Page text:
A day later, the patient experienced a symptomatic 17-second sinus pause that was noted on telemetry (Figure 4). The carvedilol 3.125 mg started after the angiography was performed, was discontinued. Despite this, 24 hours later the patient became unresponsive because of a 29-second sinus pause but was resuscitated by cardiopulmonary resuscitation (CPR). An emergent transvenous pacemaker was inserted due to this; it kept her hemodynamically stable after that. During the next day, the patient’s heart was paced twice by the device for eight and 14 seconds, respectively, but the patient remained asymptomatic.
As the patient required beta-blocker therapy long term to improve her cardiac function, the following day a dual-chamber permanent pacemaker was inserted, and the patient was restarted on carvedilol 3.125 mg twice daily in addition to losartan 50 mg once daily and aspirin 81 mg once daily. Two weeks after discharge on outpatient follow-up, the patient had no further recurrences of syncope. Her pacemaker was functioning normally with <1% pacing noted.
Takotsubo cardiomyopathy is a disease defined mainly based on the presence of ventricular wall motion disorder and is less frequently associated with conduction pathway disorders. However, TCM has also been reported to cause all degrees of AV node block, VT, and ventricular fibrillation. In the case illustrated here, a rare sinoatrial arrhythmia associated with new onset TCM was the likely etiology of her syncope. This is supported by the fact that this was the first time the patient syncopated at home while not on a beta-blocker or calcium-channel blocker. Despite that, it is widely hypothesized that TCM is secondary to catecholamine cardiotoxicity, though this does not explain the sinus arrest. There are multiple mechanisms proposed for the conduction abnormality seen in TCM. First, it is presumed that the acute atrial myopathy leads to sinus exit block. Second, episodic coronary spasms due to catecholamines can lead to episodic occurrences of such blocks as also seen in the case of vasospastic angina . Third, continued ischemia leads to conduction pathway fibrosis leading to permanent conduction block . In addition, age-related myopathy and damage to conduction pathways although not previously studied are also contributing factors. As this patient continued to have more frequent and longer sinus pauses, these eventually resulted in the cardiac arrest observed within one day of the diagnosis. This signifies that, in addition to patients with TCM being monitored closely for arrhythmias, if sinus arrest is identified, planning for pacemaker insertion should be begun early enough to avoid recurrent life-threatening episodes as such conduction disorders would rarely resolve in adequate time . Also, conduction abnormalities can often continue to worsen in frequency, magnitude, and severity such as developing from the first-degree block to complete heart block to bundle branch blocks . Recognition of this phenomenon by the cardiology community is of increasing importance. Based on reports of other arrhythmias in TCM, recovery of conduction abnormalities is usually delayed, sometimes even years after the improvement in the EF, perhaps due to abnormalities in myocardial architecture that require a long recovery time [3,4].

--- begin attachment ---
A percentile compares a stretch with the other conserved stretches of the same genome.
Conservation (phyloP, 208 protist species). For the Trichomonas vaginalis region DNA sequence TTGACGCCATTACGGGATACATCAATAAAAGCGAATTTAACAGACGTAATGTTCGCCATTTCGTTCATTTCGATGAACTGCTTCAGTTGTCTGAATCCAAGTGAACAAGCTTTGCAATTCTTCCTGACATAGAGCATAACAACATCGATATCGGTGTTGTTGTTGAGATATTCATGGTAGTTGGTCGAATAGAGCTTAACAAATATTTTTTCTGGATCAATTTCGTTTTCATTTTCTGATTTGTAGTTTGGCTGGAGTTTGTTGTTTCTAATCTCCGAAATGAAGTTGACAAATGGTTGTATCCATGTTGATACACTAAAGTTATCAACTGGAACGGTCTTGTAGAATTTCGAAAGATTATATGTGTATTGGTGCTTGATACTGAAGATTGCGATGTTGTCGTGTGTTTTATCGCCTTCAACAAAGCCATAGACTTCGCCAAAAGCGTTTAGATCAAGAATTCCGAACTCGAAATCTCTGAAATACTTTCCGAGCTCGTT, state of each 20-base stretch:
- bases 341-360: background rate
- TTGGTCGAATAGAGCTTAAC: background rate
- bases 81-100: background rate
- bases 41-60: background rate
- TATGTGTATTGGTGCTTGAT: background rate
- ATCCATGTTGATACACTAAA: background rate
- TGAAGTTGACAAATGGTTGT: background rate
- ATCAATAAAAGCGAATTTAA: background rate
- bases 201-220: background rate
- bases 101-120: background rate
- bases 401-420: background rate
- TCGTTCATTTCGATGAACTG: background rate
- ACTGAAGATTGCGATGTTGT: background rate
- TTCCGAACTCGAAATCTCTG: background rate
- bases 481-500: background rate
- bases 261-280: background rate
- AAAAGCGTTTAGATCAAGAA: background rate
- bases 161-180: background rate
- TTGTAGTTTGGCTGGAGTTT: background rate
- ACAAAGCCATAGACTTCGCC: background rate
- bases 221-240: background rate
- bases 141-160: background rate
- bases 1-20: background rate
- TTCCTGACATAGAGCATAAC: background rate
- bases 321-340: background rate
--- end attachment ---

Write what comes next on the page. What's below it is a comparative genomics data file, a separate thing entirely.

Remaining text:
This case highlights the importance of monitoring patients with TCM for conduction abnormalities that could be life-threatening. This is the reason why close follow-up to monitor the need for a pacemaker is important. Since there is growing evidence of various transient or permanent conduction abnormalities seen in conjunction with TCM, perhaps in the future, the diagnostic criteria for TCM will incorporate these as well.
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Takotsubo Cardiomyopathy Presenting with Sinoatrial Disease: A Rare Presentation
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Cite this article as:
Sabzwari S, Butt K, Khan N, et al. (June 05, 2018) Takotsubo Cardiomyopathy Presenting with Sinoatrial Disease: A Rare Presentation. Cureus 10(6): e2743. doi:10.7759/cureus.2743
Received by Cureus: May 22, 2018
Peer review began: May 25, 2018
Peer review concluded: May 30, 2018
Published: June 05, 2018
© Copyright 2018
Sabzwari et al. This is an open access article distributed under the terms of the Creative Commons Attribution License CC-BY 3.0., which permits unrestricted use, distribution, and reproduction in any medium, provided the original author and source are credited.
This is an open access article distributed under the terms of the Creative Commons Attribution License, which permits unrestricted use, distribution, and reproduction in any medium, provided the original author and source are credited.